Liberal Arts Statement
Perhaps it was my preschool Champion Rester award or maybe it
was the road trip from Wisconsin to Kentucky on which we stopped at
every site related to Abraham Lincoln along the way. Mom was a
schoolteacher; Grandma loved a good car trip. They had a plan to
sneak some education into my summer vacation; I boycotted log
cabins upon the conclusion of that trip, but I also learned the
value of living history.
Or maybe it wasn't the Lincoln sites as much as it was going to
science camp and student council clinic and band camp… and deciding
that playing ATM through the headrest of our car was a really fun
game. Or maybe it was discovering that going to the repertory
theatre was just as fun as going to the movies when I was in high
school. Or, maybe, just maybe, it was the passport to the National
Parks (which I still get stamped upon visiting a park today) that
opened up a world of curiosity to me.
I might never know what started my journey into the Liberal Arts
& Sciences… after all, I ended up at Butler because we needed
to take a break from driving and Mom wanted me to start my college
search somewhere… anywhere. That ugly winter day, I showed up on
Butler's campus and requested a tour. Instead, they sent me to meet
Scott Swanson. I remember knocking on the door and meeting my
future "Adventures of Marco Polo" professor, orange sweater and
all. Over ten years later, and wearing a green sweater this time,
Scott invited me for tea in his office when we crossed paths on
campus, just to catch up. Dr. Valliere showed up for Sunday
services at our church a few weeks back - "just to check in on the
preaching". Dr. Levy responded to an email about our shared
experiences with migraines, and Dr. Anowkwa wondered if I still had
pictures from my time in Africa on my wall. Dr. Flanzbaum remembers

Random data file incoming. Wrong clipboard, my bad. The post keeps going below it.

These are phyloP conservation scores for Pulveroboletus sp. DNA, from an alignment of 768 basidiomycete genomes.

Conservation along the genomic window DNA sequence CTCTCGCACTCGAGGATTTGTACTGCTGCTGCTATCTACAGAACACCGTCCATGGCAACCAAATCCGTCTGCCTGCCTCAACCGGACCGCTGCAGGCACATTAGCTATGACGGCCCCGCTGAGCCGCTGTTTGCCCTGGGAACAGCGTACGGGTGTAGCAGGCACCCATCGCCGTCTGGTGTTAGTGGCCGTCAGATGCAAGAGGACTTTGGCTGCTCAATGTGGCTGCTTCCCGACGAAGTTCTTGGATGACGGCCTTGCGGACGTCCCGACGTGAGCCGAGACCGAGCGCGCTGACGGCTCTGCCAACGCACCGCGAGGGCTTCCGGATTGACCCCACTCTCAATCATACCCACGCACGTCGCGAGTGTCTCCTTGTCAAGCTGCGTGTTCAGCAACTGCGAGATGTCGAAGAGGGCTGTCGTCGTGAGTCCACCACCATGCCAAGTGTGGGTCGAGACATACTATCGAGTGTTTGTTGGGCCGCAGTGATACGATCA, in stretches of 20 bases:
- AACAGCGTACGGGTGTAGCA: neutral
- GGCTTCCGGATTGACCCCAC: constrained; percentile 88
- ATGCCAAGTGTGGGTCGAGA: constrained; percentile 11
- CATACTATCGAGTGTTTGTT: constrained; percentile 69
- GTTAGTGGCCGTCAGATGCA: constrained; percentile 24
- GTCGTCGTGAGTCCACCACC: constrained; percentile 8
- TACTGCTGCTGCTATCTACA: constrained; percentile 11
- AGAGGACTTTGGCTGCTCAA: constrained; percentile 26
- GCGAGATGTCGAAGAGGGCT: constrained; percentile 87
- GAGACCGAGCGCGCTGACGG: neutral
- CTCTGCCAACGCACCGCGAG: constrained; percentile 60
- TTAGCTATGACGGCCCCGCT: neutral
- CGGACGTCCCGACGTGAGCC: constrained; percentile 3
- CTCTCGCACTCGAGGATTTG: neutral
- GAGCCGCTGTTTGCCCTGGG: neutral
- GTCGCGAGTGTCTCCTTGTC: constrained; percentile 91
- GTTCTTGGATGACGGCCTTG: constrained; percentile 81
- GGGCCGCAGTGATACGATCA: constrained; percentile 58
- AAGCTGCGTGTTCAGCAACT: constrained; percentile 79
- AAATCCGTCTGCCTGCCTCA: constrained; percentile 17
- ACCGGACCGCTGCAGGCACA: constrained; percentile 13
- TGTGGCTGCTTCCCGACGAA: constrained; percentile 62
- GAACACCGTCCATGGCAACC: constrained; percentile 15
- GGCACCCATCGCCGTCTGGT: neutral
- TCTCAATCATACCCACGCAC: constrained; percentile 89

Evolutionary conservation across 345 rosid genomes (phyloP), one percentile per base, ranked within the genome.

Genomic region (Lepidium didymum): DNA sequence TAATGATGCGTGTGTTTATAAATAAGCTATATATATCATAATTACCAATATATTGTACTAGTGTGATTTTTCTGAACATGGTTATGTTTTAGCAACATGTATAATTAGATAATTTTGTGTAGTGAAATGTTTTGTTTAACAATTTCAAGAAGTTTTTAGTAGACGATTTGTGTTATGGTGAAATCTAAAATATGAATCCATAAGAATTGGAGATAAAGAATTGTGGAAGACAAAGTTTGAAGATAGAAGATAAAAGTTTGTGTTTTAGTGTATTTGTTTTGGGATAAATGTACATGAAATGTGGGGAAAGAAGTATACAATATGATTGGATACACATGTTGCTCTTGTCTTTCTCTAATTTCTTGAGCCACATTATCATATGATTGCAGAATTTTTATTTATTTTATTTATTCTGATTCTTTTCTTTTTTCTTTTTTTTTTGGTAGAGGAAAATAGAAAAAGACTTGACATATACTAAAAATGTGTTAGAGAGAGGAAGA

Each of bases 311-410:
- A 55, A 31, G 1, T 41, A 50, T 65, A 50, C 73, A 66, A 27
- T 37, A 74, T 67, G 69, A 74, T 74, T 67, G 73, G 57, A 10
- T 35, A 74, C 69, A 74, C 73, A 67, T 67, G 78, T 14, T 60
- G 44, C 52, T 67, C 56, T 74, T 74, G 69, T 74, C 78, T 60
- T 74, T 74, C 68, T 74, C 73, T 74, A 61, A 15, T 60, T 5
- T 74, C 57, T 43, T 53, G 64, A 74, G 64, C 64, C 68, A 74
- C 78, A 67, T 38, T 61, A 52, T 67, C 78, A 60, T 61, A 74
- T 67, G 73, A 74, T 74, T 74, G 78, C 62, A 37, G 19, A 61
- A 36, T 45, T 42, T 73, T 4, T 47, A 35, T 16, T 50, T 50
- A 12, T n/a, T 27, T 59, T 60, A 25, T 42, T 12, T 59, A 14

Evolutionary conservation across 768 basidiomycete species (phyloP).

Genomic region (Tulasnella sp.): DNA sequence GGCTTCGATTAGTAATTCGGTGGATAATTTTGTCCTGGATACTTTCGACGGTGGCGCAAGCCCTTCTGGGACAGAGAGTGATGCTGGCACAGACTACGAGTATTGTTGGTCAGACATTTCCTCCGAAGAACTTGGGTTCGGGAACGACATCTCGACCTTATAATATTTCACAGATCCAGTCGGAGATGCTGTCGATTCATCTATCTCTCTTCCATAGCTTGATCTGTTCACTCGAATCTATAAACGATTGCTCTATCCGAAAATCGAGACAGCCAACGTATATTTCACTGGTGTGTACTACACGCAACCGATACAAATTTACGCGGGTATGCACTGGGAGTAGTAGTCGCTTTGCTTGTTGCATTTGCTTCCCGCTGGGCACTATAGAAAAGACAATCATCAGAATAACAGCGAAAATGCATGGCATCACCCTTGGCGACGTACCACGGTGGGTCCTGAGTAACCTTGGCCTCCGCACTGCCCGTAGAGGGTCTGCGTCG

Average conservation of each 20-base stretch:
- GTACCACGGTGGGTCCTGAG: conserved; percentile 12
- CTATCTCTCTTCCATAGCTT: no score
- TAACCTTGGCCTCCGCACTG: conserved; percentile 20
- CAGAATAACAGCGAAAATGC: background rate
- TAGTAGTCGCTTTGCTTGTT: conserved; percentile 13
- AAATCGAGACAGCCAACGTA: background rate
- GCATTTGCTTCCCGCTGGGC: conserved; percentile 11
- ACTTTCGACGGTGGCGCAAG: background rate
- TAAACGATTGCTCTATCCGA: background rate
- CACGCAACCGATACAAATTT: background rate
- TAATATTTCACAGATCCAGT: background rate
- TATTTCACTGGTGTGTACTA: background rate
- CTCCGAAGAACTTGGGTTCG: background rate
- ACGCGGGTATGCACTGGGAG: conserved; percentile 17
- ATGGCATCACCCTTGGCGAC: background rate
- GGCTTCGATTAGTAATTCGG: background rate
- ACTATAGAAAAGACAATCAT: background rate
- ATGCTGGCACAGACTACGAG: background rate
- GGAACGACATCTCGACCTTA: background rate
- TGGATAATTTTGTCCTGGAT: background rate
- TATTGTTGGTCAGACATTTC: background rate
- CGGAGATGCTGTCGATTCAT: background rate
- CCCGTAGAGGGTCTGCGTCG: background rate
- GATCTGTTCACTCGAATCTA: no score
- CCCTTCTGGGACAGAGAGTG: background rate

the time I spent in the Writers' Studio, and Dr. Kenyon wonders if
I am enjoying Indiana after returning from Massachusetts.
Relationships that matter. That's what the Liberal Arts &
Sciences at Butler foster.
It might not be too much to say that I was born into the liberal
arts and sciences and never left. I grew up in an environment that
valued questions more than answers, depth more than appearance.
Butler's core curriculum, College of Liberal Arts & Sciences,
and quirky collection of passionate professors seemed like home to
Many assume that my vocation as an ordained minister means that
faith is at the heart of what I do. In truth, it is the doubt that
speaks to me. The unanswerable questions are what inspire me.
Countless professors at Butler encouraged me to ask the questions
that mattered to me, and that is essentially what I do in my day to
day work as a pastor. I nurture questions, welcome diverse
opinions, and value the many ways that people come to and
understand their faith. I'd suggest that that is the reason for an
education in the liberal arts: it allows one to develop as an
individual while honoring the importance of community. From
Champion Rester to the Butler Board of Visitors, the leap really
isn't all that far... Both inspire dreams. From Liberal Arts &
Sciences to "real" life: not a leap at all.